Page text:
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General Information

Mediation is a process in which a neutral third party assists the parties to a dispute reach a mutually acceptable resolution. Mediators help the parties communicate, develop solutions by focusing on party interests, and allow parties to express their feelings. There is no resolution in mediation unless all parties agree. Mediation happens in a private setting, and usually is confidential unless the parties agree otherwise.

Mediation assistance is not legal advice, and mediation does not replace the need to seek individual legal advice about your case. We encourage you to have any mediated agreement reviewed by your attorney before you sign it.

Mediators listed on court panels and who volunteer for the court have been screened to ensure they meet minimum training and experience qualifications.  They do not work directly for the court and are usually paid by the parties.  Custody and parenting time mediators are paid through the court's conciliation fund.

Small Claims, Landlord/Tenant Cases

Contested small claims and FED cases are usually referred to mediation before a trial is scheduled. The service, provided by court staff and volunteers, does not require an extra fee.

Mediation agreements are signed by the parties, mediator and judge. The agreement is documented as a stipulated order, and the case is dismissed. If a party does not follow a term of the agreement, the other party may file an affidavit of noncompliance and receive a judgment for whatever performance is owing, or a judgment of possession if the case is an FED. The case will remain dismissed unless an affidavit of noncompliance is filed. The affidavit of noncompliance must be filed within a reasonable time from when final performance under the agreement is due.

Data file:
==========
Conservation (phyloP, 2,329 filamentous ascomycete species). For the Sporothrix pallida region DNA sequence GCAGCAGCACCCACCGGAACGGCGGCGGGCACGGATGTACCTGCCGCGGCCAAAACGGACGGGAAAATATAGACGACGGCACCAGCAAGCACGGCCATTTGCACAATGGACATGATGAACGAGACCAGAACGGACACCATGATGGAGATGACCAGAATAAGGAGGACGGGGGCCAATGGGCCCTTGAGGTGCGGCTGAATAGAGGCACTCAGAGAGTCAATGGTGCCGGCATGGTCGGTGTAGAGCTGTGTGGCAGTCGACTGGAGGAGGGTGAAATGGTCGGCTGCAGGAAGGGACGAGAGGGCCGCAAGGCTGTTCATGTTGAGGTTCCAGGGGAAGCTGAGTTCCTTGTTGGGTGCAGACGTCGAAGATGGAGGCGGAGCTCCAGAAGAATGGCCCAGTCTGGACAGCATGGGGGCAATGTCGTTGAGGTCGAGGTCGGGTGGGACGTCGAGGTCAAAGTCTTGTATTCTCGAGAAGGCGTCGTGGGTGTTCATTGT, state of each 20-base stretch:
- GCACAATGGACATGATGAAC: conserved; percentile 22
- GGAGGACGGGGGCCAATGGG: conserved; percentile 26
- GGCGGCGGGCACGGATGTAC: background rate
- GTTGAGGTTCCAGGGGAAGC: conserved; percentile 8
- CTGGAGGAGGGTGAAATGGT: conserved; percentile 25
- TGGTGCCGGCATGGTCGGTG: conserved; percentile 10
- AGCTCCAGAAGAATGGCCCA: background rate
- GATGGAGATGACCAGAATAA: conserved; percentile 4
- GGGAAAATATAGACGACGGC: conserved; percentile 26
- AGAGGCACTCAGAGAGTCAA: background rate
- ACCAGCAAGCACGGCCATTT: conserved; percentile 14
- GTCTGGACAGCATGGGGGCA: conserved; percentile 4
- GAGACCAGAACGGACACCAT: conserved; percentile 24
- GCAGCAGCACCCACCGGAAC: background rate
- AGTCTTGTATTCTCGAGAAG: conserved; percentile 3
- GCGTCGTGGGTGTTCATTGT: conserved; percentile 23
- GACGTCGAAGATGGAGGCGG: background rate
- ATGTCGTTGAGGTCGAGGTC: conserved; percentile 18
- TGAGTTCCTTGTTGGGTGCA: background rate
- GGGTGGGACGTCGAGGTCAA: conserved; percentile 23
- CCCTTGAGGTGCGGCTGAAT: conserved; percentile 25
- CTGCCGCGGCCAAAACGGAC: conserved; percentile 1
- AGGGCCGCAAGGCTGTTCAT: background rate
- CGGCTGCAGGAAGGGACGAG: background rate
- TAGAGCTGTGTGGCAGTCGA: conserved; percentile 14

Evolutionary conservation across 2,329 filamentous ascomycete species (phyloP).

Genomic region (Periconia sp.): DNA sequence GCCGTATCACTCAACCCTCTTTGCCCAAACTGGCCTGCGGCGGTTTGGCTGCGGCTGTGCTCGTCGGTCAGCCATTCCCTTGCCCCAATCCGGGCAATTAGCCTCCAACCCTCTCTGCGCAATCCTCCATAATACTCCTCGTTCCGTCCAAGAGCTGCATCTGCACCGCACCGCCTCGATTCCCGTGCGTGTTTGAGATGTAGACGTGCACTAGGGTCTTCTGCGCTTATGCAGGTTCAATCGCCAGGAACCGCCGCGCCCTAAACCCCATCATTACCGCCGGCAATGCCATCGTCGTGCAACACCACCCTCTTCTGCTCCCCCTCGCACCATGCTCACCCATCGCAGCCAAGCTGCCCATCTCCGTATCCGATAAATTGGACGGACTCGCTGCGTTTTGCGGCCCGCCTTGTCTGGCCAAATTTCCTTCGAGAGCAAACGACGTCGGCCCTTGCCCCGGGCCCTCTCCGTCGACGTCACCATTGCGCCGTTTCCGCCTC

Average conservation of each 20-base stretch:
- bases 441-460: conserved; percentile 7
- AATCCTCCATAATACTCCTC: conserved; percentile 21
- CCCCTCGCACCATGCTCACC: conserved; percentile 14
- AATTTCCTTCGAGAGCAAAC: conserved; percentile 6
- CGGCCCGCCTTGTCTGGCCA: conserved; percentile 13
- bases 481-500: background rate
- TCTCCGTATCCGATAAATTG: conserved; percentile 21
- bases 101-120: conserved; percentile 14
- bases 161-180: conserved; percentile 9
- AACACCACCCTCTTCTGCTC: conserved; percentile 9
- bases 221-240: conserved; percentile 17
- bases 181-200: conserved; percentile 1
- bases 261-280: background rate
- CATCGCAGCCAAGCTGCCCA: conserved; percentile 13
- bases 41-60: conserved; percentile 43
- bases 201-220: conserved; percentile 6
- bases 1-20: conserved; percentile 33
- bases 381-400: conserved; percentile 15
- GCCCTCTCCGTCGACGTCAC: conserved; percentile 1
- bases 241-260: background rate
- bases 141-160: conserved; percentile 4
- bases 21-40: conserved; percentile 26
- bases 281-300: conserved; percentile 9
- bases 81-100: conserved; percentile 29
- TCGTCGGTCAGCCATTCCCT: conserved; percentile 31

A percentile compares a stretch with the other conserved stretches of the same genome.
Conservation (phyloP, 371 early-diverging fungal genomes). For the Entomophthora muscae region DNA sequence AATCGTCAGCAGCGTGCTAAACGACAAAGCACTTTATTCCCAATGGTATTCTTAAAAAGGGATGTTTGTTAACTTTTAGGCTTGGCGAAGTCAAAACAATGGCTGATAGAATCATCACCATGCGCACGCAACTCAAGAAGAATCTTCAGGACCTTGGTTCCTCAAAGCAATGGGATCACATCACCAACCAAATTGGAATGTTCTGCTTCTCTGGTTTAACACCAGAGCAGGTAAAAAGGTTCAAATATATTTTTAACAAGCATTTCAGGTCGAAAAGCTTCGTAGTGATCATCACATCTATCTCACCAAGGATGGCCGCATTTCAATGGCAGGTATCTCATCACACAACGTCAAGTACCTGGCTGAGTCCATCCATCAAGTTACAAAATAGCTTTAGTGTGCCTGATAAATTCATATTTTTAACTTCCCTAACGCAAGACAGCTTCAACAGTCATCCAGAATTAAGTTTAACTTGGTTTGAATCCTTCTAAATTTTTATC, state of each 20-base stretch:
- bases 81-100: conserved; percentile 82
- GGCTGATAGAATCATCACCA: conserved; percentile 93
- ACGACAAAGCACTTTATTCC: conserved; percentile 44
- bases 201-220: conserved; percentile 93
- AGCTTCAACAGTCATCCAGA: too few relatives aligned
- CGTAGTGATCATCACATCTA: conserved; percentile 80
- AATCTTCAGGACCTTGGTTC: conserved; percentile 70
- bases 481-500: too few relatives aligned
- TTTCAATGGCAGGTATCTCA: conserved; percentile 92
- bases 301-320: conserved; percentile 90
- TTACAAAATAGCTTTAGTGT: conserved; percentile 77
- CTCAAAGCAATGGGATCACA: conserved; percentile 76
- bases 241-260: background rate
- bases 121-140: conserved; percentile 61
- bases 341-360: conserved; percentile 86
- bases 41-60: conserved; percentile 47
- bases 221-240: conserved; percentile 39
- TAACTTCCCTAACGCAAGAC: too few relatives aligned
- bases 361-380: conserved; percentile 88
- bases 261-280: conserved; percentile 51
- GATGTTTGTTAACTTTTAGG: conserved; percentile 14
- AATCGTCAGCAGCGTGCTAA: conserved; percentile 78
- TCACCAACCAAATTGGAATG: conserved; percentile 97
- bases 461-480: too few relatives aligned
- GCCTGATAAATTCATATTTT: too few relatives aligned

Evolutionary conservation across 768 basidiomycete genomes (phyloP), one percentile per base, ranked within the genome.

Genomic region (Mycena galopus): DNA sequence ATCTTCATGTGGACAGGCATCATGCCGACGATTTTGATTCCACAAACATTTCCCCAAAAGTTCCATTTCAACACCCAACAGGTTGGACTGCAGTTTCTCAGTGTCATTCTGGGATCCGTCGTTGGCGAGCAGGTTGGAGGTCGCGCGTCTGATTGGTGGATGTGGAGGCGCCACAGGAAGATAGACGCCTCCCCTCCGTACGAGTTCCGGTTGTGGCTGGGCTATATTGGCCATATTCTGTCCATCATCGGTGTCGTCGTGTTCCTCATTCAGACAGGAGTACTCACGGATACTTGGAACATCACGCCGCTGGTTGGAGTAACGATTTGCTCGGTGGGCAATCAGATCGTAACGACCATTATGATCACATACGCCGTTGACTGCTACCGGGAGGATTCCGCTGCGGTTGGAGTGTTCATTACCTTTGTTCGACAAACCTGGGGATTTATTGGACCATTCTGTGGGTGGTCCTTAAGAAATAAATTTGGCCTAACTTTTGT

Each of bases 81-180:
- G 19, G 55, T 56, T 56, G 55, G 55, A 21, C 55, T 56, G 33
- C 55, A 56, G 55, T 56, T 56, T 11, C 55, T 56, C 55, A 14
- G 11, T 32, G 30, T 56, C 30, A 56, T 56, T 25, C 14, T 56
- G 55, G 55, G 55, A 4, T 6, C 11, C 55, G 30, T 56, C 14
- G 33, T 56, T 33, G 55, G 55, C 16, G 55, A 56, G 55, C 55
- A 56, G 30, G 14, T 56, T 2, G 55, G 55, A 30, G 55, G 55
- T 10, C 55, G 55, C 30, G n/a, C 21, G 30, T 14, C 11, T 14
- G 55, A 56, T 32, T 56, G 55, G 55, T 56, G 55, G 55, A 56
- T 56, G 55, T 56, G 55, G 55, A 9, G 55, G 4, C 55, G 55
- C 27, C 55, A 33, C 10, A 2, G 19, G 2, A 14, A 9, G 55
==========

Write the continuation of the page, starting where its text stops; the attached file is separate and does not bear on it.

Domestic Relations Cases

Most cases involving custody or parenting time (visitation) dispute are required to go through mediation. Because the parents will need to cooperate in the future to raise the child or children, the court feels it is appropriate for the parents to jointly develop a parenting plan outlining schedules and how decisions will be made.

The parties can agree on a mediator that is acceptable to both sides.  In the absence of an agreement, the judge assigned to the case may choose a mediator.  Alternatively, court staff may give the parties the option to state objections and preferences to a list of three mediators, and will make a mediator assignment according to the responses.

Mediation Orientation

Before you see the mediator, the court will schedule a time for you to learn more about the process and will formally appoint a mediator to your case. When you come to court, you will hear a judge speak and you will view an orientation video.

Probate Cases

A mediation program is available for a number of cases handled by the probate department, including disputes relating to wills, trusts, conservatorship, guardianship and adoption.

Other Civil Cases

Any civil case can be mediated through this program if both parties agree, including cases that would otherwise be transferred to the court's arbitration program. The parties usually pay the mediator at the rate of $125 per hour, unless another agreement is reached regarding payment.


Phone: 503.588.5368

Marion County Courthouse
100 High Street NE
Salem, Oregon